Jobcentres to send poor and hungry to charity food banks
Jonathan Owen and Brian Brady
Sept 19, 2011
Tens of thousands of benefits claimants will be referred to food banks by the Government, which is worried that many Britons face a stark choice: starvation or feeding themselves by begging or stealing.
From tomorrow, jobcentres in England and Wales will refer the needy to charity-run food banks that will give them a food parcel. It is the first time in living memory that hungry people will have been passed on to charities in this way.
The move comes amid growing levels of food poverty, fuelled by rising food prices and high rates of unemployment. Under the scheme, people whose benefits have been delayed, or have been refused crisis loans, will be referred to their local food bank. A claimant will be limited to three consecutive referrals ‚Äď each time giving them enough food for three days. They will be given basics such as tinned soup, baked beans, meat, fish and pasta.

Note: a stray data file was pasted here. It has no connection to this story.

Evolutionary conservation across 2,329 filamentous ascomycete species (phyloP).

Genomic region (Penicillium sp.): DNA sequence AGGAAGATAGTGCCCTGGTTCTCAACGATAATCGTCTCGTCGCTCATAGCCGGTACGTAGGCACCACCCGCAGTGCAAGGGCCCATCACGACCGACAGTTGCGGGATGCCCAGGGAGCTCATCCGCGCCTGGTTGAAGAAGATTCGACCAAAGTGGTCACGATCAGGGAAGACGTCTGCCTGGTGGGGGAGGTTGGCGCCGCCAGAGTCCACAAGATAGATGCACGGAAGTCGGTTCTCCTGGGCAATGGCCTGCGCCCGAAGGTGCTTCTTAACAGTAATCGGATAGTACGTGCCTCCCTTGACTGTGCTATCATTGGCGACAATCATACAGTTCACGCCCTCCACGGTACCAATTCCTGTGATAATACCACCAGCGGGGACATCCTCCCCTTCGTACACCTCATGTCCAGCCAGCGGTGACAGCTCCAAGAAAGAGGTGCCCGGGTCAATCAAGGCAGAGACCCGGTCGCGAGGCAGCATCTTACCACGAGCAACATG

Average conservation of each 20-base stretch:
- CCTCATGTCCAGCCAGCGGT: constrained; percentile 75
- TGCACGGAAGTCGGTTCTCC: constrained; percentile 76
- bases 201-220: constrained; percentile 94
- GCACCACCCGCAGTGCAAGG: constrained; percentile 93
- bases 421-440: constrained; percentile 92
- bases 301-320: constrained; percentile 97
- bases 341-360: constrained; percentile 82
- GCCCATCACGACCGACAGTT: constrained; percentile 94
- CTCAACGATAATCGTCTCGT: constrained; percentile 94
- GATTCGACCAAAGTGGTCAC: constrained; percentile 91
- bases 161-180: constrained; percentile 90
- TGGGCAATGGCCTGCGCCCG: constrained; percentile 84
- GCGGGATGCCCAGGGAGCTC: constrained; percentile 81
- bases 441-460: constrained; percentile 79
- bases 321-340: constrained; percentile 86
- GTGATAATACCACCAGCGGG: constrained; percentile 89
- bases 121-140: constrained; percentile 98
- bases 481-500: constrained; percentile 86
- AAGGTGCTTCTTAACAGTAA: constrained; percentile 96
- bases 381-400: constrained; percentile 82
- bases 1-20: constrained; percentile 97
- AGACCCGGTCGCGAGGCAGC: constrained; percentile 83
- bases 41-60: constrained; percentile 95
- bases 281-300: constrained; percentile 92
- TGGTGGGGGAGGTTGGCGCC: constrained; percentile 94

The scheme will operate from more than 70 food banks run by the Trussell Trust, a Christian charity. It will open another 60 in the next six months, according to Jeremy Ravn, a director. “We are forecasting that we will feed somewhere between 90,000 and 100,000 this financial year,” he said. “And we’d expect 30-40 per cent of those to be [caused by] problems over benefits.”
This article was posted: Monday, September 19, 2011 at 3:06 am